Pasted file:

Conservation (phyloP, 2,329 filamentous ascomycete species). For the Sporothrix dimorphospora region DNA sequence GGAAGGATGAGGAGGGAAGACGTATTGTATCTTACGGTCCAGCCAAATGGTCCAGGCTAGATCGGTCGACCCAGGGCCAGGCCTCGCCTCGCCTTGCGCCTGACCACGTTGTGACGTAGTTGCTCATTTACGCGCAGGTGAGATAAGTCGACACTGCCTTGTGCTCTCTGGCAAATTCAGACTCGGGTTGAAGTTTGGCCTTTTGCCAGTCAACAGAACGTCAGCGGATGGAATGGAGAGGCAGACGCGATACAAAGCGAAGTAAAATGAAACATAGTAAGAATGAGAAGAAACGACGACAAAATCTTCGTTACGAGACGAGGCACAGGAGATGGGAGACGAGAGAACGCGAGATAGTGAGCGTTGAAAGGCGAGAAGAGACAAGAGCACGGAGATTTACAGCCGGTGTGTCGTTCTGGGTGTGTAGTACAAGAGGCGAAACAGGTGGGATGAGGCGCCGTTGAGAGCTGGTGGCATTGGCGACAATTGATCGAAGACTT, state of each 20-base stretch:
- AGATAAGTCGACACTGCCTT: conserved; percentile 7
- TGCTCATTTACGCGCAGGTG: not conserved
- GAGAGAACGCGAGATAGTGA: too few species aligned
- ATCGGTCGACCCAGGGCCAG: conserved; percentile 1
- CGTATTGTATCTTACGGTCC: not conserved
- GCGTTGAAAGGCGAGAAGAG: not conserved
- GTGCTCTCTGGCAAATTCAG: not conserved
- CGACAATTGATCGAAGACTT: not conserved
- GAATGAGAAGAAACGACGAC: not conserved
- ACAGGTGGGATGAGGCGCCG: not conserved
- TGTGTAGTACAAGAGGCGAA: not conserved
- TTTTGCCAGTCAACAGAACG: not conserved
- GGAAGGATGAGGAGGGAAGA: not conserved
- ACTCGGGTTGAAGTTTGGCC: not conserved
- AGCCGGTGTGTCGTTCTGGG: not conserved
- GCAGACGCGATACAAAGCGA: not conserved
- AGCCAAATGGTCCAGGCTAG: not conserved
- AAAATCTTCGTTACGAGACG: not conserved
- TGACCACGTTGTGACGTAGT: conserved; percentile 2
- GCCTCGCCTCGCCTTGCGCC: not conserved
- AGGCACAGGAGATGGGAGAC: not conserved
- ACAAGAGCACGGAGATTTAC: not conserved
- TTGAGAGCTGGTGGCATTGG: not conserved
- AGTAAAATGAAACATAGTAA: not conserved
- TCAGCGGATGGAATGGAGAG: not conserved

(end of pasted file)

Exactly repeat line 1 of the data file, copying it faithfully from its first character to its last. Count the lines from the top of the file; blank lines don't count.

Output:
Conservation (phyloP, 2,329 filamentous ascomycete species). For the Sporothrix dimorphospora region DNA sequence GGAAGGATGAGGAGGGAAGACGTATTGTATCTTACGGTCCAGCCAAATGGTCCAGGCTAGATCGGTCGACCCAGGGCCAGGCCTCGCCTCGCCTTGCGCCTGACCACGTTGTGACGTAGTTGCTCATTTACGCGCAGGTGAGATAAGTCGACACTGCCTTGTGCTCTCTGGCAAATTCAGACTCGGGTTGAAGTTTGGCCTTTTGCCAGTCAACAGAACGTCAGCGGATGGAATGGAGAGGCAGACGCGATACAAAGCGAAGTAAAATGAAACATAGTAAGAATGAGAAGAAACGACGACAAAATCTTCGTTACGAGACGAGGCACAGGAGATGGGAGACGAGAGAACGCGAGATAGTGAGCGTTGAAAGGCGAGAAGAGACAAGAGCACGGAGATTTACAGCCGGTGTGTCGTTCTGGGTGTGTAGTACAAGAGGCGAAACAGGTGGGATGAGGCGCCGTTGAGAGCTGGTGGCATTGGCGACAATTGATCGAAGACTT, state of each 20-base stretch: